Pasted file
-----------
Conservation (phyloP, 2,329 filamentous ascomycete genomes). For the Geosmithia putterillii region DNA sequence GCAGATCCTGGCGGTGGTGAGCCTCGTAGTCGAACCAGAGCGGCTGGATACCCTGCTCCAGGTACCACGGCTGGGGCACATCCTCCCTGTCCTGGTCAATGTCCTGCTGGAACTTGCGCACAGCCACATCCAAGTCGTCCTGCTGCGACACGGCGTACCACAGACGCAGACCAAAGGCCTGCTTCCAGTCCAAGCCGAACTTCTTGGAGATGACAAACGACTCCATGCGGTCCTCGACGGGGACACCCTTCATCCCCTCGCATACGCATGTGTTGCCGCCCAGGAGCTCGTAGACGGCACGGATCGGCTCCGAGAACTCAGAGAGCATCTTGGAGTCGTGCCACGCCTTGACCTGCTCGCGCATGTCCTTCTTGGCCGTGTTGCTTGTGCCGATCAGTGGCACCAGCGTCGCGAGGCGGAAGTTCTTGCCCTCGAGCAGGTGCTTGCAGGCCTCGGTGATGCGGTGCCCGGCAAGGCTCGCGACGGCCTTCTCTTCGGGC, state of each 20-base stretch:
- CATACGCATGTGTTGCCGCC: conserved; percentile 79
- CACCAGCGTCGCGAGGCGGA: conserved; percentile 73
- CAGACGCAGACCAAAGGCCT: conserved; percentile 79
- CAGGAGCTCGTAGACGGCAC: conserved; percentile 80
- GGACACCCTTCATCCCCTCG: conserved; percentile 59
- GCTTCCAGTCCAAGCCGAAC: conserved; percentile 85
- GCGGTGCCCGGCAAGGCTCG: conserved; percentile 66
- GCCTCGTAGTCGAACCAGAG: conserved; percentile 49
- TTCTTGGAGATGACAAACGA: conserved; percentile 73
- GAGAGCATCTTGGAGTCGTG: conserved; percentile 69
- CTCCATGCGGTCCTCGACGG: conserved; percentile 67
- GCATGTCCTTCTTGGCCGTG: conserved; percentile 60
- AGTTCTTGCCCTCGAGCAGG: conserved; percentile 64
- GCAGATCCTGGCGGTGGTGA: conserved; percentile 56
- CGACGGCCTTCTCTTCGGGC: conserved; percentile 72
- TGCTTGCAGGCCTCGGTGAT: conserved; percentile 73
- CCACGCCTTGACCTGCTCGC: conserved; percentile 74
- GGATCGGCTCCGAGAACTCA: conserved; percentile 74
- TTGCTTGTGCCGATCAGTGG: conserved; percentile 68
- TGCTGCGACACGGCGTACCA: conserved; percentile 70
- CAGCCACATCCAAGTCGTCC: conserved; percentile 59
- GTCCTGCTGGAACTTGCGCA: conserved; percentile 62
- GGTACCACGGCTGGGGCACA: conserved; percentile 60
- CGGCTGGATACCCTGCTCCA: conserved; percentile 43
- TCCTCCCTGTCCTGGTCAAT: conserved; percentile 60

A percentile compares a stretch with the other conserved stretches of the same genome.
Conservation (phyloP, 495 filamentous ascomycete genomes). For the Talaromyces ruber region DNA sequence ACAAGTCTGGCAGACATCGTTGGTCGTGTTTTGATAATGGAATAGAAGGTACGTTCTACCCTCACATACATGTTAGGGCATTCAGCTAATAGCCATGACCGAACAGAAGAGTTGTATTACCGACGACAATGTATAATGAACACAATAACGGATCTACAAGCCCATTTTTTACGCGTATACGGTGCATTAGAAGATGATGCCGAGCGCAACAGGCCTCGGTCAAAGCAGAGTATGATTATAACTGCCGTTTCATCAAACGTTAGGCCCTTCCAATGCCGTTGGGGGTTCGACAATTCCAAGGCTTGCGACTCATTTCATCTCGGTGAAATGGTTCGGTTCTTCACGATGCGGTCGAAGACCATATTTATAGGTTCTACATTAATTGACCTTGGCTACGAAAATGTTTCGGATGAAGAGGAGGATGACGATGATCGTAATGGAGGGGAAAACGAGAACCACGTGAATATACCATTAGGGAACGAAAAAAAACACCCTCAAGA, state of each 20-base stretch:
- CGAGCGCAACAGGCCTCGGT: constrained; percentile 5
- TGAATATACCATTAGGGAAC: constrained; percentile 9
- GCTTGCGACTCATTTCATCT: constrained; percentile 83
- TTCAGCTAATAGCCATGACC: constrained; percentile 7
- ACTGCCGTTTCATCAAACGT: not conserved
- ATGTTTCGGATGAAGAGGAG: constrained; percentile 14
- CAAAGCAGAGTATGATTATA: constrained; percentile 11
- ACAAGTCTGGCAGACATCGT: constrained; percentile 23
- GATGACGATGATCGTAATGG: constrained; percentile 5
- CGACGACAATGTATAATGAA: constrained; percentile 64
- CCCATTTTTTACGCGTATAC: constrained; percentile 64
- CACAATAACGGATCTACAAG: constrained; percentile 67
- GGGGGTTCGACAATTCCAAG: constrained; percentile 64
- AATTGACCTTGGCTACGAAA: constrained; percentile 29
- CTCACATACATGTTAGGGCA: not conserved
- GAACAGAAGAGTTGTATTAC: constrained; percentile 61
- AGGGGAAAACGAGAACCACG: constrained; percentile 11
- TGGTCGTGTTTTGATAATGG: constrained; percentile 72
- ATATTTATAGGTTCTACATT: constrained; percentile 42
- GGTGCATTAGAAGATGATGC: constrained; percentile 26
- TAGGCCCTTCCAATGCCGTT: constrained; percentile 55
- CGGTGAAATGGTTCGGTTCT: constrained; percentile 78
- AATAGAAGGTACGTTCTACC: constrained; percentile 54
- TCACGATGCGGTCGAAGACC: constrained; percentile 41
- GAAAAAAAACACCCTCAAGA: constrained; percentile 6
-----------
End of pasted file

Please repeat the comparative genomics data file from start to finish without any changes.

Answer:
Conservation (phyloP, 2,329 filamentous ascomycete genomes). For the Geosmithia putterillii region DNA sequence GCAGATCCTGGCGGTGGTGAGCCTCGTAGTCGAACCAGAGCGGCTGGATACCCTGCTCCAGGTACCACGGCTGGGGCACATCCTCCCTGTCCTGGTCAATGTCCTGCTGGAACTTGCGCACAGCCACATCCAAGTCGTCCTGCTGCGACACGGCGTACCACAGACGCAGACCAAAGGCCTGCTTCCAGTCCAAGCCGAACTTCTTGGAGATGACAAACGACTCCATGCGGTCCTCGACGGGGACACCCTTCATCCCCTCGCATACGCATGTGTTGCCGCCCAGGAGCTCGTAGACGGCACGGATCGGCTCCGAGAACTCAGAGAGCATCTTGGAGTCGTGCCACGCCTTGACCTGCTCGCGCATGTCCTTCTTGGCCGTGTTGCTTGTGCCGATCAGTGGCACCAGCGTCGCGAGGCGGAAGTTCTTGCCCTCGAGCAGGTGCTTGCAGGCCTCGGTGATGCGGTGCCCGGCAAGGCTCGCGACGGCCTTCTCTTCGGGC, state of each 20-base stretch:
- CATACGCATGTGTTGCCGCC: conserved; percentile 79
- CACCAGCGTCGCGAGGCGGA: conserved; percentile 73
- CAGACGCAGACCAAAGGCCT: conserved; percentile 79
- CAGGAGCTCGTAGACGGCAC: conserved; percentile 80
- GGACACCCTTCATCCCCTCG: conserved; percentile 59
- GCTTCCAGTCCAAGCCGAAC: conserved; percentile 85
- GCGGTGCCCGGCAAGGCTCG: conserved; percentile 66
- GCCTCGTAGTCGAACCAGAG: conserved; percentile 49
- TTCTTGGAGATGACAAACGA: conserved; percentile 73
- GAGAGCATCTTGGAGTCGTG: conserved; percentile 69
- CTCCATGCGGTCCTCGACGG: conserved; percentile 67
- GCATGTCCTTCTTGGCCGTG: conserved; percentile 60
- AGTTCTTGCCCTCGAGCAGG: conserved; percentile 64
- GCAGATCCTGGCGGTGGTGA: conserved; percentile 56
- CGACGGCCTTCTCTTCGGGC: conserved; percentile 72
- TGCTTGCAGGCCTCGGTGAT: conserved; percentile 73
- CCACGCCTTGACCTGCTCGC: conserved; percentile 74
- GGATCGGCTCCGAGAACTCA: conserved; percentile 74
- TTGCTTGTGCCGATCAGTGG: conserved; percentile 68
- TGCTGCGACACGGCGTACCA: conserved; percentile 70
- CAGCCACATCCAAGTCGTCC: conserved; percentile 59
- GTCCTGCTGGAACTTGCGCA: conserved; percentile 62
- GGTACCACGGCTGGGGCACA: conserved; percentile 60
- CGGCTGGATACCCTGCTCCA: conserved; percentile 43
- TCCTCCCTGTCCTGGTCAAT: conserved; percentile 60

A percentile compares a stretch with the other conserved stretches of the same genome.
Conservation (phyloP, 495 filamentous ascomycete genomes). For the Talaromyces ruber region DNA sequence ACAAGTCTGGCAGACATCGTTGGTCGTGTTTTGATAATGGAATAGAAGGTACGTTCTACCCTCACATACATGTTAGGGCATTCAGCTAATAGCCATGACCGAACAGAAGAGTTGTATTACCGACGACAATGTATAATGAACACAATAACGGATCTACAAGCCCATTTTTTACGCGTATACGGTGCATTAGAAGATGATGCCGAGCGCAACAGGCCTCGGTCAAAGCAGAGTATGATTATAACTGCCGTTTCATCAAACGTTAGGCCCTTCCAATGCCGTTGGGGGTTCGACAATTCCAAGGCTTGCGACTCATTTCATCTCGGTGAAATGGTTCGGTTCTTCACGATGCGGTCGAAGACCATATTTATAGGTTCTACATTAATTGACCTTGGCTACGAAAATGTTTCGGATGAAGAGGAGGATGACGATGATCGTAATGGAGGGGAAAACGAGAACCACGTGAATATACCATTAGGGAACGAAAAAAAACACCCTCAAGA, state of each 20-base stretch:
- CGAGCGCAACAGGCCTCGGT: constrained; percentile 5
- TGAATATACCATTAGGGAAC: constrained; percentile 9
- GCTTGCGACTCATTTCATCT: constrained; percentile 83
- TTCAGCTAATAGCCATGACC: constrained; percentile 7
- ACTGCCGTTTCATCAAACGT: not conserved
- ATGTTTCGGATGAAGAGGAG: constrained; percentile 14
- CAAAGCAGAGTATGATTATA: constrained; percentile 11
- ACAAGTCTGGCAGACATCGT: constrained; percentile 23
- GATGACGATGATCGTAATGG: constrained; percentile 5
- CGACGACAATGTATAATGAA: constrained; percentile 64
- CCCATTTTTTACGCGTATAC: constrained; percentile 64
- CACAATAACGGATCTACAAG: constrained; percentile 67
- GGGGGTTCGACAATTCCAAG: constrained; percentile 64
- AATTGACCTTGGCTACGAAA: constrained; percentile 29
- CTCACATACATGTTAGGGCA: not conserved
- GAACAGAAGAGTTGTATTAC: constrained; percentile 61
- AGGGGAAAACGAGAACCACG: constrained; percentile 11
- TGGTCGTGTTTTGATAATGG: constrained; percentile 72
- ATATTTATAGGTTCTACATT: constrained; percentile 42
- GGTGCATTAGAAGATGATGC: constrained; percentile 26
- TAGGCCCTTCCAATGCCGTT: constrained; percentile 55
- CGGTGAAATGGTTCGGTTCT: constrained; percentile 78
- AATAGAAGGTACGTTCTACC: constrained; percentile 54
- TCACGATGCGGTCGAAGACC: constrained; percentile 41
- GAAAAAAAACACCCTCAAGA: constrained; percentile 6